‘Beads of Courage’ program helps young cancer patients celebrate the courage to fight

INDIANAPOLIS, Ind. -- A new program is helping patients celebrate meaningful milestones on their journey to recovery.

Peyton Manning Children's Hospital at St. Vincent recently became the first Indiana member hospital to offer the 'Beads of Courage' program.

Through Beads of Courage, children and teens receive colorful beads that visually commemorate treatment and procedure milestones.

"Being a patient in the hospital and having one of these diagnoses is very difficult and a lot of times overwhelming," said Charlotte Lammers, clinical supervisor and oncology nurse at Peyton Manning Children's Hospital. "This serves as a marker for them that they can look back on and see what they overcame."

Each colorful bead represents an obstacle a patient has overcome while receiving treatment for cancer.

Isabelle Welch started collecting beads when she was diagnosed with osteosarcoma last October.

"These are important because it represents my life and cancer-- my journey and my story," said Welch.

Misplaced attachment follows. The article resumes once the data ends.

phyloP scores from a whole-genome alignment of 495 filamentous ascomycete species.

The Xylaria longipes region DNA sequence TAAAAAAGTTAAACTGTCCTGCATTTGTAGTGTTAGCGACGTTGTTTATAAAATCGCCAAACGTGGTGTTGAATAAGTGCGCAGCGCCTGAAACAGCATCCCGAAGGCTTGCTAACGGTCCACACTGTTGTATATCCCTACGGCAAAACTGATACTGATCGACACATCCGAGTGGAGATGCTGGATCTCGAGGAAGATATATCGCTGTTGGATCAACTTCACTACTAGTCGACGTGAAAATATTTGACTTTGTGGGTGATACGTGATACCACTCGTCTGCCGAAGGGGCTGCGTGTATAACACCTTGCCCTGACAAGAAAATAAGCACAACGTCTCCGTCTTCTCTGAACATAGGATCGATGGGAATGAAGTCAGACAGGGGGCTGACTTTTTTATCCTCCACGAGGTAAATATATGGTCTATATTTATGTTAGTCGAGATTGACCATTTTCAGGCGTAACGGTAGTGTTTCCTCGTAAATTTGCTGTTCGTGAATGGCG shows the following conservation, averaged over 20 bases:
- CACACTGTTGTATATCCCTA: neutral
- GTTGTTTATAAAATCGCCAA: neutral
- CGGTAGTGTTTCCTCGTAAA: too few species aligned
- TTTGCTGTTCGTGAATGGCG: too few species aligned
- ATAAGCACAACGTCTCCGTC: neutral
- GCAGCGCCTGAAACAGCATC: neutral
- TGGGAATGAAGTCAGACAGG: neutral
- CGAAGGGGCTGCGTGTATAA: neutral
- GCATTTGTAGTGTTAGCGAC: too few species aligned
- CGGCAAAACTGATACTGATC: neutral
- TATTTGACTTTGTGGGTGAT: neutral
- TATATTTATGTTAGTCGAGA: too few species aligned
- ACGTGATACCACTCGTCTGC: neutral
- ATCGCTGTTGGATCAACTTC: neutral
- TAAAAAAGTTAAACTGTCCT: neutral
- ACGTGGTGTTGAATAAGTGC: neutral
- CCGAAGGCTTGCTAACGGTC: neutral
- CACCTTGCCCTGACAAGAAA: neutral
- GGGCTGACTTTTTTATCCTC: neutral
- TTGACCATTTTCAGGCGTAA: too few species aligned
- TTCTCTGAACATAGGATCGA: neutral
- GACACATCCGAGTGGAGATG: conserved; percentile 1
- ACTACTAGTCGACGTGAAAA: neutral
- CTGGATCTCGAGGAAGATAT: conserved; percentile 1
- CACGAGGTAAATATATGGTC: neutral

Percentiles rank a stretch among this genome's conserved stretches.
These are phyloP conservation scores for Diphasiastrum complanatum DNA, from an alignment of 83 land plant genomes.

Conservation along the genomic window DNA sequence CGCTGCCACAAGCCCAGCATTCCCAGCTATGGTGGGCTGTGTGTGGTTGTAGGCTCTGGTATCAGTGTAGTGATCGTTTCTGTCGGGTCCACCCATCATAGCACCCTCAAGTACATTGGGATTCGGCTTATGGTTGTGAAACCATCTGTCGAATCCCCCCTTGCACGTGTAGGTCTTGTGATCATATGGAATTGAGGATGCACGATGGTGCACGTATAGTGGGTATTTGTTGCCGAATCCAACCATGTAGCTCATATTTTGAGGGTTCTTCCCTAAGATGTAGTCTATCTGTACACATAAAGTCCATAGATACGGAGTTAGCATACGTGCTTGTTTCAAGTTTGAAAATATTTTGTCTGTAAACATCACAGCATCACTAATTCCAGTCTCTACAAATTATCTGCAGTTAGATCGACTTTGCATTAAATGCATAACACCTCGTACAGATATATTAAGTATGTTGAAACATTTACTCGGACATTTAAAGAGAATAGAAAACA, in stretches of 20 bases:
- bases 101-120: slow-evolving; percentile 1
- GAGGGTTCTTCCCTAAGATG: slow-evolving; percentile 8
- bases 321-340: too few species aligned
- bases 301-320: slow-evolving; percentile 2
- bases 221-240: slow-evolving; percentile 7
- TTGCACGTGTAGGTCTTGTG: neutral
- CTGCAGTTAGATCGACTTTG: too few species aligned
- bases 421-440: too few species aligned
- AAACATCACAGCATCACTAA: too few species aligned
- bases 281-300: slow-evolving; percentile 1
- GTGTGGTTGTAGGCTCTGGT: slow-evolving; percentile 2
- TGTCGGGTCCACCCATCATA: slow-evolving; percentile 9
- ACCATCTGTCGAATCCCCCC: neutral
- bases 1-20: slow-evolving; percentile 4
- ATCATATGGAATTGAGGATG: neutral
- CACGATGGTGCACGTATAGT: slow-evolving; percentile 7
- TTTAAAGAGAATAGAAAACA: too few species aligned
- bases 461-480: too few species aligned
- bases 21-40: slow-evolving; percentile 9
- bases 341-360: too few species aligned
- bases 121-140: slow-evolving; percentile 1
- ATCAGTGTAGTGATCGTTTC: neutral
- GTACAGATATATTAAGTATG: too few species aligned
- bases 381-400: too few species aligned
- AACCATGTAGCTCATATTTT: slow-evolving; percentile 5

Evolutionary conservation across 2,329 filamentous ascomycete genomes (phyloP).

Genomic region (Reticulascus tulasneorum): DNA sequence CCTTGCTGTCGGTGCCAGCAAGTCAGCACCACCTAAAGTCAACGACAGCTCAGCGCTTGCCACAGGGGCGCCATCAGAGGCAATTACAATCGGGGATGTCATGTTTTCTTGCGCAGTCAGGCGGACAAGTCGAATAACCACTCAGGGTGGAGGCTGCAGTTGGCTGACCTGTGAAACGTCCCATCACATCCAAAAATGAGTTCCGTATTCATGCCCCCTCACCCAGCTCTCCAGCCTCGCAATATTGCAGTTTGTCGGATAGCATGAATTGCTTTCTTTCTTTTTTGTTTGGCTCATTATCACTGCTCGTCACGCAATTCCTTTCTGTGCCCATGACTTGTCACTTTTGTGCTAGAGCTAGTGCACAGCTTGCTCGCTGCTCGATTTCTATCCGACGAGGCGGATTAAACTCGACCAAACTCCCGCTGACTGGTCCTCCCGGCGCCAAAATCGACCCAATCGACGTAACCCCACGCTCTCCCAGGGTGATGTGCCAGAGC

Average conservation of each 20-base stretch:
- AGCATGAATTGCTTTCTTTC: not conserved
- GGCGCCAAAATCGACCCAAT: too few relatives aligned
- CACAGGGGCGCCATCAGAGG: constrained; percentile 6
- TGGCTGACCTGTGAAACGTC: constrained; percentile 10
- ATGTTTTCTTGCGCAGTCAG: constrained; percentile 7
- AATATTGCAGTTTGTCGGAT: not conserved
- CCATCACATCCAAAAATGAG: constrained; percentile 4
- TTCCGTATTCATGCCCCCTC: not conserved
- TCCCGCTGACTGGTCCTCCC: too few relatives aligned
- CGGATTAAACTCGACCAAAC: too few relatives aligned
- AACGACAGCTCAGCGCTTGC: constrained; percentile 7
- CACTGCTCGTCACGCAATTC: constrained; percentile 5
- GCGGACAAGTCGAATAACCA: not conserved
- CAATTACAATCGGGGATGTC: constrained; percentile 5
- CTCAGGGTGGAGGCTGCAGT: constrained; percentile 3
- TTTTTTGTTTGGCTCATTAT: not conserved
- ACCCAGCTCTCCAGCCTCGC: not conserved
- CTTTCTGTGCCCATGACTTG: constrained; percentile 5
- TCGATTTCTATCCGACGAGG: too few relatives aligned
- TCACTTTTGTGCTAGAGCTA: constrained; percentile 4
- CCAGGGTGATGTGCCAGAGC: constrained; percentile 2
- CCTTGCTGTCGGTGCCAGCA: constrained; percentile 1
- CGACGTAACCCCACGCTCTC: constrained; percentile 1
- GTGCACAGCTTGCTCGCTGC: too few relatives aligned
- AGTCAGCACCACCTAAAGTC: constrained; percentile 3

The 14-year-old Peyton Manning Children's Hospital patient has collected more than 2,000 colorful beads since her diagnosis.

14-year-old Isabelle Welch

"When you start at this bead around her name, you never imagine what you're going to have on this table and everything that she has to go through," said Isabelle's father, Jeremy Welch. "But, when she looks at this, she doesn't think of all the pain or the things she had to do. She really looks at this as a positive experience."

Through the program, Isabelle had the chance to submit an application to create her 'Dream Bead' which she asked to be in the shape of a fist, inspired by Marvel Comics character, 'The Hulk', symbolizing her strength while fighting cancer.

Isabelle and her parents, Jeremy and Catrina

"My advice to other kids, is when they look at their beads, that these remind them of happy memories," said Welch. "I also said to the kids, 'never, ever give up.'"

The Beads of Courage program is now a part of more than 290 children's hospitals worldwide.

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